In my 25+ years keeping reef tanks I figured I had seen it all. Well, this can be a humbling hobby and I was reminded of this when I discovered dinos, short for dinoflagellates, in my 187 gallon tank about two years ago.  Dinoflagellates are notoriously difficult to eradicate, causing some aquarists to quit or break down and fully reboot their tanks.

Identifying Dinoflagellates

So what are dinoflagellates? There are many forms, but the kind that gives reef keepers fits is a snot-like algae substance that attaches to rocks, sand, power heads, corals and anything else they can latch on to. They are typically brown, long, stringy and have air bubbles. They can literally coat everything, and some varieties can release toxins that are especially harmful to snails. Correct identification is critical when coming up with a treatment plan, and snail die off is one key indicator that the “brown menace” (known also as dinos) is in the house.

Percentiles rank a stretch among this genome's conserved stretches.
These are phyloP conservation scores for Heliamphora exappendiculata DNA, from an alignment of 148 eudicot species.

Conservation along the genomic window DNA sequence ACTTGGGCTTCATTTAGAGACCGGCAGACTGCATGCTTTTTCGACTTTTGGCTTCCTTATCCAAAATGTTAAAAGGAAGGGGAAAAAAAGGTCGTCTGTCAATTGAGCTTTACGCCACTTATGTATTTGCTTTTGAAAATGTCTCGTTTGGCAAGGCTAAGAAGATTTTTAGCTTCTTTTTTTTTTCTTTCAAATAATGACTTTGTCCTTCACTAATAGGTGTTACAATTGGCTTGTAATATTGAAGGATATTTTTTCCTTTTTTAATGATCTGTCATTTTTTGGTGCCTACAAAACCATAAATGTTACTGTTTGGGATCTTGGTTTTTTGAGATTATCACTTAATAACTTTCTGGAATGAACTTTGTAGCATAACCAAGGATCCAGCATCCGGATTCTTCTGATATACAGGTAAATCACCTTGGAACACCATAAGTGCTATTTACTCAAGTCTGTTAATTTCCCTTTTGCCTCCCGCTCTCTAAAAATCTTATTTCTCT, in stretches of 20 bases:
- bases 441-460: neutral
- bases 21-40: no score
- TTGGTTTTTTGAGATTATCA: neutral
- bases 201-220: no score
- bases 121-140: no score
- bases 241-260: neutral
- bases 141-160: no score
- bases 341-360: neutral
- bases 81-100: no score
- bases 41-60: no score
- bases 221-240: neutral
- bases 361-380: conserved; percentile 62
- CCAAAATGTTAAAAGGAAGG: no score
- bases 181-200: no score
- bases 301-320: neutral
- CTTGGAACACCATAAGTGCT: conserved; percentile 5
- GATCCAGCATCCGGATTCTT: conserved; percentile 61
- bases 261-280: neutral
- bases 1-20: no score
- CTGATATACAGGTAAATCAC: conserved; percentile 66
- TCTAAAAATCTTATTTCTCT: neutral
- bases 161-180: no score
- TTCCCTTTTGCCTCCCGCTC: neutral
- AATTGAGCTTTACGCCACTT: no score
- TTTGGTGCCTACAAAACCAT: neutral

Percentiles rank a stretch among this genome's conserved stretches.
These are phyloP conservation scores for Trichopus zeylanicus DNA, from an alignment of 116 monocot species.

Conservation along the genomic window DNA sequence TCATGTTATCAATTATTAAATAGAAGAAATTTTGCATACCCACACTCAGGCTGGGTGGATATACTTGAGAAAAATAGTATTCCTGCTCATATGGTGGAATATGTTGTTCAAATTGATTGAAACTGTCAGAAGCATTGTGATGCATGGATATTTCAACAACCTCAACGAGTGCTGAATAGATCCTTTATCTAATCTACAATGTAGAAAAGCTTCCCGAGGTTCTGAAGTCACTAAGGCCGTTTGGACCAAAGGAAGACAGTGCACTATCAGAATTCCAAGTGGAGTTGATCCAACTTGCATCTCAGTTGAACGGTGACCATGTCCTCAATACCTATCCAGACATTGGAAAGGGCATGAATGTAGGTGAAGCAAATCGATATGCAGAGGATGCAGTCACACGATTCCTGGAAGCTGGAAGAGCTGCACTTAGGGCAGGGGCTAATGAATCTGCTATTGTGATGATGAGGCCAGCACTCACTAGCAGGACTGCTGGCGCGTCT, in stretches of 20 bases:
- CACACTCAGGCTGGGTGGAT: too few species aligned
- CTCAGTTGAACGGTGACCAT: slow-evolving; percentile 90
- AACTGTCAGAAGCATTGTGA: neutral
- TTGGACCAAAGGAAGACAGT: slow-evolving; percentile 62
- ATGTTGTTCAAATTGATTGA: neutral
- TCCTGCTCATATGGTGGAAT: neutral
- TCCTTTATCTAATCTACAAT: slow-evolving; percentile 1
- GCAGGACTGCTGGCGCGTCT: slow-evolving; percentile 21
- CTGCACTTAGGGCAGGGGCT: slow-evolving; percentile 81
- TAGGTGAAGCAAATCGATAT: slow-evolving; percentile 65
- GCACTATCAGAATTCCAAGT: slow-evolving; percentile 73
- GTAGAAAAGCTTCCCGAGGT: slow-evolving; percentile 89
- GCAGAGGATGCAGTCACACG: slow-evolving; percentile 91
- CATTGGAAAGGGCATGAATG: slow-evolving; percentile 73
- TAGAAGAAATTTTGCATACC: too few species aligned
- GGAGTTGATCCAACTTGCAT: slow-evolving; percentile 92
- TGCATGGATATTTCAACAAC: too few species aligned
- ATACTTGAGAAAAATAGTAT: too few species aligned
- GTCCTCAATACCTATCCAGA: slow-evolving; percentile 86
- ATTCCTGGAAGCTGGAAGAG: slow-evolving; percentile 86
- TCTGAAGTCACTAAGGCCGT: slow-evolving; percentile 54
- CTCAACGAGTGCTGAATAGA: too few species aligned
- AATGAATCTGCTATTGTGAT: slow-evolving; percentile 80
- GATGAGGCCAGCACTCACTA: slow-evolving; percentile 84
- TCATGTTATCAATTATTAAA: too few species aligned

Dinoflagellates appeared in my 187 gallon tank after I added too much coral food. I had ramped up the dosage too quickly and within a couple of weeks I started to notice a brown stringy substance on the rocks, as well as on my SPS frags. I was concerned because it caused the polyps on the frags to retract, and when I used a turkey baster to blow off the substance it returned almost immediately. Not good at all.


Failed Attempts At Eradication

What to do? One theory to rid a tank of dinoflagellates is to elevate the tank’s pH to 8.4 to 8.5. Some folks have reported success with this method, and I did try it for a bit, but had trouble maintaining my pH in that range. One drawback to consider when maintaining a high pH is that it will accelerate calcification, a potential problem since it can potentially seize up return pumps and power heads.